THE latest crime figures from the Central Statistics Office sparked the usual government claims that it is winning the battle, accompanied by the usual flurry of indignant accusations from the opposition. In truth, the statistical ebb and flow of one crime or another doesn't tell us much about whether we, as individuals, are becoming more or less likely to fall victim.
Gun attacks, like that at the Players Lounge in Fairview this week, tell us that whatever about the increase in the number of robberies and extortion offences, the growth of a cold-blooded gun culture is poisoning the quality of everyone's life. It is no consolation that the statistics show the number of murders and manslaughters between April and June was down, compared to the same period last year.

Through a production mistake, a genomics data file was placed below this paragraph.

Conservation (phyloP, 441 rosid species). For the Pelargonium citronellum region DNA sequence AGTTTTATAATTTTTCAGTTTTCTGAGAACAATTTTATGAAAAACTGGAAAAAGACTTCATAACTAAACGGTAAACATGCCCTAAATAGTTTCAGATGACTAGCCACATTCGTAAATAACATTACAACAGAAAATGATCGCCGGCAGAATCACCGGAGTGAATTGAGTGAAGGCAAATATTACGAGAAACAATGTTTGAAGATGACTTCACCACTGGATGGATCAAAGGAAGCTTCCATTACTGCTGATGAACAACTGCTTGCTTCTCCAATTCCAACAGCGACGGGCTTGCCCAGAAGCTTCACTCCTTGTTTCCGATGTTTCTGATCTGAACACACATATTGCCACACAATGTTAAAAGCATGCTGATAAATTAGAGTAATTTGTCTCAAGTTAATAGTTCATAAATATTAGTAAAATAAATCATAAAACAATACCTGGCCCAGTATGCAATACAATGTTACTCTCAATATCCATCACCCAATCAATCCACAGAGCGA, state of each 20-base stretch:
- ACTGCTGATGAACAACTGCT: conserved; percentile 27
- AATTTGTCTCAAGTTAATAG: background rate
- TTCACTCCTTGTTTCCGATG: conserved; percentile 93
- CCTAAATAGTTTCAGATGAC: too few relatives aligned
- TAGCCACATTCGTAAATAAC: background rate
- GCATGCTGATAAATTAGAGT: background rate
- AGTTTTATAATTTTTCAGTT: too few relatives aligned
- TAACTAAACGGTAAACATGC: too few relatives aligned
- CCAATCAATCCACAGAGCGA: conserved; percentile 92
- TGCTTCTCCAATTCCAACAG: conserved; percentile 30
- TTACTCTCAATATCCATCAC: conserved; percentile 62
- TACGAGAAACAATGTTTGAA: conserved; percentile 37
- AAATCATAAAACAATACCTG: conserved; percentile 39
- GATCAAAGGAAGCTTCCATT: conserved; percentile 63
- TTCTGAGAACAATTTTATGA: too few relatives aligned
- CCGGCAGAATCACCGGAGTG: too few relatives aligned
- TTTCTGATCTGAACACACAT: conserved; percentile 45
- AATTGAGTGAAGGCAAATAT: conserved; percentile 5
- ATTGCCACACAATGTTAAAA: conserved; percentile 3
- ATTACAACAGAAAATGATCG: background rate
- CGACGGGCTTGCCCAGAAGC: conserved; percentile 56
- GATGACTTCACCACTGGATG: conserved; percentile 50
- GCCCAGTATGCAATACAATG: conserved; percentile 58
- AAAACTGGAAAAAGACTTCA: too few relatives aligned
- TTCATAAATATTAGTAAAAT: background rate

If kidnappers, extortionists and burglars could be surveyed by, say, the Economic and Social Research Institute, they would probably say that recession has forced them to intensify their activities.
It seems obvious that a greater garda presence on the streets would help reduce such opportunist "recessionary" crimes as burglary and muggings and there are more gardai in the force than ever before.
But the numbers switched to frontline duty have been so low that a report of the Comptroller and Auditor General earlier this year called for "more effective verification of the extent of replacement".
Whatever problems need to be overcome to replace garda bureaucrats with civilians, the contribution to public peace of mind would make it well worthwhile.